The study states that about 30% of Americans have the gene.

The study found that with that gene variation did worse learning and then they did worse recalling what they had learned according to the senior author, Dr. Steven Cramer, neurology associate professor at the University of California at Irvine.

“This gene variant limits the availability of a protein called brain-derived neurotrophic factor during activity. BDNF keeps memory strong by supporting communication among brain cells and keeping them functioning optimally. When a person is engaged in a particular task, BDNF is secreted in the brain area connected with that activity to help the body respond.”

Earlier research had found that those with the gene variant “a smaller portion of the brain is stimulated when doing a task than in those with a normal BDNF gene.”[i]

“Behavior derives from dozens and dozens of neurophysiologic events, so it’s somewhat surprising this exercise bore fruit,” Cramer said.

Clearly, it’s early days yet—more studies would have to be done and, as Cramer pointed out, it’s unknown if this translates to crashes or not.

Iow, up to 30% of American drivers may have the “bad driver” gene—a lesser ability to learn at least more complicated driving skills and perform them competently and a lesser ability to retain what they learned.

Though this study was done using car drivers, it could be that the results would translate to learning to operate a motorcycle and riding it in traffic.

For years now, rider educators have complained that student quality has deteriorated. Many claim a larger number of students do not learn as well and/or perform as well.[ii] But it could be that there is a “bad rider gene”—or rather, those who have the bad driver gene also make bad riders but the public perception of riding and the way training was done didn’t keep bad drivers off the roads but kept bad riders off of motorcycles:

In the past—when instructors claimed student quality was higher—riders had a negative public image as well as dangerous. Because of the dangerous reputation, it could be that it attracted those who were more skillful drivers—ones without the gene variation.

But two factors also may have kept those without the gene variant from finishing the course or, if they did, riding on the roads:

In the prior curriculum, students were almost always counseled to drop the course if they fell once whether any injury was sustained or not. Also, in the previous curriculum the course was almost always taught over two weekends or several days (or evenings in some places). Although retention wasn’t directly tested, it was indirectly revealed.

It could be that even though no one knew there really was a bad driver gene those with it revealed themselves by poor performance and retention and were counseled out before they continued on to an injury crash on the range or in real life. It could be then that fewer students with the bad driver gene took the course—and of those who did dropped out before graduating or going on to ride.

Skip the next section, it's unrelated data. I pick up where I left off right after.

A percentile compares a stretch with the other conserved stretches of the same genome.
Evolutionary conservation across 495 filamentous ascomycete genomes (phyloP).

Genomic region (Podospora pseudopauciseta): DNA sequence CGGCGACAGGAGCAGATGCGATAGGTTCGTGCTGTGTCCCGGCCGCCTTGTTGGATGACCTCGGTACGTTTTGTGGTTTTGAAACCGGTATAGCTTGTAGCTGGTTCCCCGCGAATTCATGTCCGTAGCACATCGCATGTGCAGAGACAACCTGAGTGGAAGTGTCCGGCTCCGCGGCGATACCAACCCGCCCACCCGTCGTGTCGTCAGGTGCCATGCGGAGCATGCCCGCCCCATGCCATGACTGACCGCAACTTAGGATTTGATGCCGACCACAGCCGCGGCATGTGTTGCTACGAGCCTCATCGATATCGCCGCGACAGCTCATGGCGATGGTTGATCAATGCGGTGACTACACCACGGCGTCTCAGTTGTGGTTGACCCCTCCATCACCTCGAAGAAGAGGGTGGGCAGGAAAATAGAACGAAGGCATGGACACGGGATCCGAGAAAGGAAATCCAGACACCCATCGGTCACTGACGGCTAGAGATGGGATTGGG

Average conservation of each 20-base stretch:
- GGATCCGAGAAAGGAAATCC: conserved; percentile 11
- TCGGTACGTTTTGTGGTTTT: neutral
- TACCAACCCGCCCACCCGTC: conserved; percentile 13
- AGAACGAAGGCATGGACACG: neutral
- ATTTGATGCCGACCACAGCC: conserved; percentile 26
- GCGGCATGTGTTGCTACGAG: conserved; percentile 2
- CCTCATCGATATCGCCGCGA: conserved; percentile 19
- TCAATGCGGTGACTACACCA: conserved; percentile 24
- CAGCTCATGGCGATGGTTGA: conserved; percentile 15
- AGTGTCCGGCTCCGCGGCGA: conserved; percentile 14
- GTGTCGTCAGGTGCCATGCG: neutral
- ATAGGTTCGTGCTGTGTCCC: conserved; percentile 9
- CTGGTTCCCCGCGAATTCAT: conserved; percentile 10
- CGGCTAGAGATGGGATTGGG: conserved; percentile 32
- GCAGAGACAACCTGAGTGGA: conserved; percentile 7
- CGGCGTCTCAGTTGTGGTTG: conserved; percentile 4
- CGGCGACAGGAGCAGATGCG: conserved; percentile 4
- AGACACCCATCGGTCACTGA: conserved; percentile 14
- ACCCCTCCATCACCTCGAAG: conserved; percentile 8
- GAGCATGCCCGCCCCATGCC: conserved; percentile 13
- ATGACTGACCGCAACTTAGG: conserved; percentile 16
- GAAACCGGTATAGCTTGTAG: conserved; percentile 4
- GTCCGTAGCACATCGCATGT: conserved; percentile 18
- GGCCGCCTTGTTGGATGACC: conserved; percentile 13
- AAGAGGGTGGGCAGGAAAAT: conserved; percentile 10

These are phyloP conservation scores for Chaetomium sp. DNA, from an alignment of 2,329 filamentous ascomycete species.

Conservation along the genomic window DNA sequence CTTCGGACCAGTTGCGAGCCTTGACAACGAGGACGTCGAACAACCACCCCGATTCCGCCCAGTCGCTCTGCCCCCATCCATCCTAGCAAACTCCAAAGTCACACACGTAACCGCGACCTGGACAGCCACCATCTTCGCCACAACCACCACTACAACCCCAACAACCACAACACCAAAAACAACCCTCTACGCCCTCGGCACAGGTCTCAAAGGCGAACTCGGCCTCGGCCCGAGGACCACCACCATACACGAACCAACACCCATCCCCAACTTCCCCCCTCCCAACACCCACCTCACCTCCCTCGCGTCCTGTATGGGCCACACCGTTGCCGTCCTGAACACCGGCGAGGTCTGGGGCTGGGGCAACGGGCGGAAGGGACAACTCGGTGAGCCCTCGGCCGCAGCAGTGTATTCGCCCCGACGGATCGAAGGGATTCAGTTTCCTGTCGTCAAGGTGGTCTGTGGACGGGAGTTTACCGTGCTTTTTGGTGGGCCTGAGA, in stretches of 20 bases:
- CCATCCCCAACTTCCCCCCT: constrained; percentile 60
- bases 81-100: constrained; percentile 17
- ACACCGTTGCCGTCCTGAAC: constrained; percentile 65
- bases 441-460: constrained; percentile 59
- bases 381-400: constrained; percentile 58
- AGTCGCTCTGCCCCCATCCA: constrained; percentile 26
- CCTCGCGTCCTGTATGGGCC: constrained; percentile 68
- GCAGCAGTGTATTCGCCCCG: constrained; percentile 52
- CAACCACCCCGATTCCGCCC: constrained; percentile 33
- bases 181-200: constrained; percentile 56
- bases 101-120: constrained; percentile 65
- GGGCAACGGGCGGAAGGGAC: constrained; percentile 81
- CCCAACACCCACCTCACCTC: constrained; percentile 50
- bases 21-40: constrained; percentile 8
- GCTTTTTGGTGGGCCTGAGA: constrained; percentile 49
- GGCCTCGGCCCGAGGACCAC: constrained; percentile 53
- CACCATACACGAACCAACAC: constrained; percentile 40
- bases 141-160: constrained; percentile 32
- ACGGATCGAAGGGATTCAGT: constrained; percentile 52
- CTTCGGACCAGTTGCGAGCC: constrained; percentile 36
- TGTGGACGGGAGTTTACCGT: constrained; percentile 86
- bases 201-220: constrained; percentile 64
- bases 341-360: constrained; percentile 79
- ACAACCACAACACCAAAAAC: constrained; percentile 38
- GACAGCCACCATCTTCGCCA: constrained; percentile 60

This latest boom changed the image of a riders—and the changes in the Motorcycle Safety Foundation’s curriculum set out to give the impression learning was both fun and easy. It may be that a greater percentage of those with the bad driver gene took the course.

But Motorcycle Safety Foundation also had changed the course in three important ways:

  • It was now generally taught in 2.5 days—and some places taught it even in less time than that. Needed retention was a matter of hours not days.
  • MSF also strongly encouraged instructors to allow students to continue on no matter how many falls they had until the student counseled themselves out.
  • The curriculum also was dumbed down, according to many rider educators including less repetitions of skills and less difficult corners, lower speeds, etc.

Yet the bad driver gene study showed that poor performance over repeated laps revealed the bad driver gene.

It could be, then, that the percentage of bad students hasn’t changed but that changes in how instructors are instructed to coach and changes in how students are taught allow more of those with the bad rider gene to progress both to the point of serious injury or to graduate and end up in crashes on the road.

Hopefully, more research will be done on drivers—and some research at all be done on riders.

[i] It also noted that people with the variant also don’t recover as well after a stroke However, when it comes to neurodegenerative diseases such as Parkinson’s, Huntington’s and multiple sclerosis, those with the gene variant keep their mental acuity longer.


[ii] Even though the reported deterioration was simultaneous with the change in curriculum to the Motorcycle Safety Foundation’s Basic RiderCourse and an increasing number of subpar ranges and an increasing number of instructors who were trained using the new instructor’s curricula